Sick in the Back of an Astra: a Travel Blog

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A story about scanning

Log of the Rusty Stork, 111.3.15

So, I'm unloading the goods at the Fed Freight station in Rancer - Jimmy came through nicely again, no hassle with cops or customs - when this geezer comes up to me and asks if I'm the owner of the Heron in bay 8B. That's where the Stork's parked, so I says, yeah, that's my boat, what of it? And it turns out that he's some science type or something, and he's dead keen to have a look at one of those wormhole things what've been showing up all over space in the last few days, since that nasty business on the 10th.

Now normally that's not my sort of thing, but it turns out he's got a fat pile of research funds to burn, enough to get the old Stork a new paintjob and some new gubbins, and I can work probes in my sleep some days it seems, so it sounds like an easy way to make a nice pile of cash for myself. So I says sure, I can take you out to have a look, hop on board, and pay half upfront, of course. This is a business, y'know?

Anyway, after getting on and getting started up and getting shipped out, we're finally out in space, and I get to work. The old guys's a curious coot, wants to see how everything works, and seeing as how he's paying plenty, I decide to humor the guy.

We take a quick hop to Planet VI, and then I gets to work. I fires up the scanner interface, and flicks on the system map.

First thing to do is a general overview of the system, so I pop out a Core Scanner Probe and push it up to its maximum size.

Plan is to do a quick scan of the whole system, but we're not perfectly placed here, so I push the probe over to the middle of the system.

Once I got it nicely sat, I punch the "Analyze" control and wait for the probe to shuffle itself over to where I want it and run a scan.

This gets me a weak little signal right close in by the probe, with a nice tight little sphere plotted out to the range where the probe thinks it might be.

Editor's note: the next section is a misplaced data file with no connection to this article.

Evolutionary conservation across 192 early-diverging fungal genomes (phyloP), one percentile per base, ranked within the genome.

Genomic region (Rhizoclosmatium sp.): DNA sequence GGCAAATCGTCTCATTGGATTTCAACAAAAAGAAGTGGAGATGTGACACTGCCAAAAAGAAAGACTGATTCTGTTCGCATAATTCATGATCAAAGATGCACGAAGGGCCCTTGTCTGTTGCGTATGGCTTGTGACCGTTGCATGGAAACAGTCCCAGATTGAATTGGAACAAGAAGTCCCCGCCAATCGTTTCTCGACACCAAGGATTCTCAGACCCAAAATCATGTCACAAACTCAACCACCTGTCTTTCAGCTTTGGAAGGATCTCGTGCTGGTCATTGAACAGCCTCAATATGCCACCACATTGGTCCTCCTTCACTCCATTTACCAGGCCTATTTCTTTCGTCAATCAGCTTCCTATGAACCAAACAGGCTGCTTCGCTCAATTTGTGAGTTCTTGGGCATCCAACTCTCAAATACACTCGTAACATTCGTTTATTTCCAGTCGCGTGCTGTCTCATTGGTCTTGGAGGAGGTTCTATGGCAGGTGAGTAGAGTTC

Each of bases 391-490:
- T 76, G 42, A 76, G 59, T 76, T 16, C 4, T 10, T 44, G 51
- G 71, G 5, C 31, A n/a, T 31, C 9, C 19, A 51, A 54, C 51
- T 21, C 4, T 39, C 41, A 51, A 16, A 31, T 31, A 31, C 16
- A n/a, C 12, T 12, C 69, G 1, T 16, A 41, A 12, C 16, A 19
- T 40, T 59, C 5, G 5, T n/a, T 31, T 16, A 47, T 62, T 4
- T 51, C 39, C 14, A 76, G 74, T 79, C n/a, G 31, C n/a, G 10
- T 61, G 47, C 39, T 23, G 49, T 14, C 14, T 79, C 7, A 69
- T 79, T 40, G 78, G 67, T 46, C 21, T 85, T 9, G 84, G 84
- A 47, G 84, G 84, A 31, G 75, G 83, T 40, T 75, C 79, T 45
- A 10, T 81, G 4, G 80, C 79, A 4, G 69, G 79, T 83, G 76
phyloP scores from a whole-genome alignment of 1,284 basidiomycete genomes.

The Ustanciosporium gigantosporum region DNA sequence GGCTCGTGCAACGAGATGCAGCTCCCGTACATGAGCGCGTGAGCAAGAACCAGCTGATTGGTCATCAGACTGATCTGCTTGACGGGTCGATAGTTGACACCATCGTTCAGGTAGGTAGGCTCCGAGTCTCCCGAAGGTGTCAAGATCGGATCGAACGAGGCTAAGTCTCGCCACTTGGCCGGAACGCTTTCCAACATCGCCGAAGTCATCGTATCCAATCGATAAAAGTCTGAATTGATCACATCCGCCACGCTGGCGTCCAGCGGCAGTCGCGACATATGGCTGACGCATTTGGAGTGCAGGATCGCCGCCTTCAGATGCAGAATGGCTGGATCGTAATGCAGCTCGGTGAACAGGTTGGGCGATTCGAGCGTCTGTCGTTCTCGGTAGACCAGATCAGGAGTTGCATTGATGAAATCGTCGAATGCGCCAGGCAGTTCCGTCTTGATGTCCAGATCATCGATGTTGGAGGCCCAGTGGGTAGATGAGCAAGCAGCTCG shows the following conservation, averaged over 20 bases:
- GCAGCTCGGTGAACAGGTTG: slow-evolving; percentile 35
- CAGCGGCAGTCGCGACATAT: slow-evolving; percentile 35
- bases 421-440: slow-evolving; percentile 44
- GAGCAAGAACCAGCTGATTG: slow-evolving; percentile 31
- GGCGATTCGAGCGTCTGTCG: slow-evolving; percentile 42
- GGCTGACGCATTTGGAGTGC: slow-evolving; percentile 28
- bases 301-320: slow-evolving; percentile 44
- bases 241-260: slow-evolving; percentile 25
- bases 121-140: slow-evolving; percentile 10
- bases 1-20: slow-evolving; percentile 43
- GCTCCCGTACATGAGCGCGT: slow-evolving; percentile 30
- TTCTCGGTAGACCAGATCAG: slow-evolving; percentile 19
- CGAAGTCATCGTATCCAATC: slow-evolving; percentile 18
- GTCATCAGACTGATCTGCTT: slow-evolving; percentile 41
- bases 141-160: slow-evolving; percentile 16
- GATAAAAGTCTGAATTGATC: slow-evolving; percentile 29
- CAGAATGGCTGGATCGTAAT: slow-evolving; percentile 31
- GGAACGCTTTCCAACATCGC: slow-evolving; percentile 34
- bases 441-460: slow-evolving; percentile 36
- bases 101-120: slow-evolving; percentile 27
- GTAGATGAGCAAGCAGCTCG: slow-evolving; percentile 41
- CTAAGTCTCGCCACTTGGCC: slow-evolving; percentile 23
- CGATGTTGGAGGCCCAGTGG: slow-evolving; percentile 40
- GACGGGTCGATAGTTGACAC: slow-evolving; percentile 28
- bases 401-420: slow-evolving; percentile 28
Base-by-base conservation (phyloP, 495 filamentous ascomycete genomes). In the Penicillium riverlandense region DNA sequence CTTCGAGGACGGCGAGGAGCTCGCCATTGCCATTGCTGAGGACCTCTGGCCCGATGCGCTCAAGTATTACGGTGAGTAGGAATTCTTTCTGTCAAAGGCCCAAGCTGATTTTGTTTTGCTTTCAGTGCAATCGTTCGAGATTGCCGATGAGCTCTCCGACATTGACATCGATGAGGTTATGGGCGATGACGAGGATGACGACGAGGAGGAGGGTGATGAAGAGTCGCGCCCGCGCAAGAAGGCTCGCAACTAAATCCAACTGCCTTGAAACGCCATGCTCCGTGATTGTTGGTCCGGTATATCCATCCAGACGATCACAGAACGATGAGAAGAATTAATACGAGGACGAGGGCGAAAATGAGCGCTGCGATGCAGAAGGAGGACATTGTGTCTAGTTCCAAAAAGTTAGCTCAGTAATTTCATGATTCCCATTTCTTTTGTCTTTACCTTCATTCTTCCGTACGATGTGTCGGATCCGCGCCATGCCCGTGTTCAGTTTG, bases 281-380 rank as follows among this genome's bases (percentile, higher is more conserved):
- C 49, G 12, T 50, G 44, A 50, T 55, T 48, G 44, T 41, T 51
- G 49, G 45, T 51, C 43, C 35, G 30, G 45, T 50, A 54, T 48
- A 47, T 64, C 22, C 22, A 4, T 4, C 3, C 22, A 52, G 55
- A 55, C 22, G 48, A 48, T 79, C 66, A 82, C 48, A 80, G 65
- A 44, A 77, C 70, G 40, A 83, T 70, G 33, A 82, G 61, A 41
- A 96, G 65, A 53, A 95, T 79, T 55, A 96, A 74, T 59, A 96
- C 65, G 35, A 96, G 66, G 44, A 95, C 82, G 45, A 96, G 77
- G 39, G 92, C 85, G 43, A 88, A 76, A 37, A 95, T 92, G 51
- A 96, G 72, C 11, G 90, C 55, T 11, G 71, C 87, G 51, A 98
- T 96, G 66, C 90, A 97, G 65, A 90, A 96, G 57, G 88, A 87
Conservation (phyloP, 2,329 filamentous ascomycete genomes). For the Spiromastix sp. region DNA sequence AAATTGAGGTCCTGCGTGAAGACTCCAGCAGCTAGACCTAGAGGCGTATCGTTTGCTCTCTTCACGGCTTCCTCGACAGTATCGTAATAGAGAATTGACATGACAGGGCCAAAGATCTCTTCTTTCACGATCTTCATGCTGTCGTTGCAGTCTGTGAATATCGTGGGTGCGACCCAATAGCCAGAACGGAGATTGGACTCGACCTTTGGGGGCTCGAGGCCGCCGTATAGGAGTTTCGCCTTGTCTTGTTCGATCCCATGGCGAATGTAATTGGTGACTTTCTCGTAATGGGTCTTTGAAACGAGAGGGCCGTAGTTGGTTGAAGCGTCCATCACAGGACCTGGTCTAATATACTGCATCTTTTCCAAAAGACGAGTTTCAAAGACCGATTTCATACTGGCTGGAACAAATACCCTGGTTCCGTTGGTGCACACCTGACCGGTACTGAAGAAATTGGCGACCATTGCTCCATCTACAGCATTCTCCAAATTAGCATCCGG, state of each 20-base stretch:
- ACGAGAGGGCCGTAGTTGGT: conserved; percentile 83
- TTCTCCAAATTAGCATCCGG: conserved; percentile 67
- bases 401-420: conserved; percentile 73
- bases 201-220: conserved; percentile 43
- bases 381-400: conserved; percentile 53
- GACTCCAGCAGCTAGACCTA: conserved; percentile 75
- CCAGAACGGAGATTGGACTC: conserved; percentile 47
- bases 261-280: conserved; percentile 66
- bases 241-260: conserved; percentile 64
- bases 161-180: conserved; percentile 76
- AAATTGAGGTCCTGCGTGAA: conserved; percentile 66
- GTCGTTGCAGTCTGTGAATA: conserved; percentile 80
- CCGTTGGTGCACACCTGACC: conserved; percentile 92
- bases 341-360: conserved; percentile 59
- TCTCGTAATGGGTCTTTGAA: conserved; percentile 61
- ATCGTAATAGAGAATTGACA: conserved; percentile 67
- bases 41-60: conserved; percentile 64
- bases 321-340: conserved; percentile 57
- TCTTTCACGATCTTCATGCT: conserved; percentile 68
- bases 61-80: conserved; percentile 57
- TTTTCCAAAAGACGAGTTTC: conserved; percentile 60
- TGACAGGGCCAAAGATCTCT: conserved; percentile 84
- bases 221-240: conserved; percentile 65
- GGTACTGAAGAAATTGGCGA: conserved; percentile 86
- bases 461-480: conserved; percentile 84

I has a go at close range but it seems the first reading was pretty far off target - not surprising given how big and weak I had it set at. Running at 8AU gets me a better result though.

At this point I pop out a couple more probes. The old guy asks what's up, so I explain to him that if you wanna find stuff in space, you gotta use geometry and stuff. Probes only know how far away they think the thing is (and the bigger you set them, the worse they are at guessing distances), so you need several to figure out where the actual thing is.

So out go two and three, and I sets them up in a nice triangle to start with and lets them run.

This gets me a nice circular result where two probes have both got a range on the same thing. Looks like Probe 1 is missing out though.

I shift-moves all the probes so they're better round the circle, shrink them down and move them in a bit, and run again.

This time I gets back two point results. That's because I'm only using the three probes, so they don't know what they're seeing is above them or below them. Geometry, right? Probe four goes out to solve the problem.

Sticking number 4 up top still gives two hits, so I sticks it down underneath instead.

There we goes, single point hit. Now all we gotta do is get in close to pump that signal return right up and get a properly accurate result. Because we still got a result at around 20% strength, that dot's near where the site is but not quite there - the probes still don't know exactly where the thing is yet.

So I works them in - step down a size, move in, step down, move in - until I gets a perfect hit.

That done, all we gotta do is warp there and take a look-see...

Doesn't look like much to see, but it moves like nothing I ever saw before, and the nebula you can see in there doesn't look like any space I knows.

We've been sitting here lookin' at the thing for a couple of hours now, and the old guy's been takin' lotsa readings and stuff and getting' all excited. Now he says he'll pay me double if we go inside, jus' for a bit... Of course I know he ain't gonna be happy about jus' havin' a look-see, he'll want ta poke around, but hell, the money's good, and I am kinda curious too... I've recovered my probes to be sure I don't run out, we should be ok with what I've got with me. I'm wrapping up this log entry and sending it back, so as if we don't come back my kids know where their da went. You gotta go look, right?

Log ends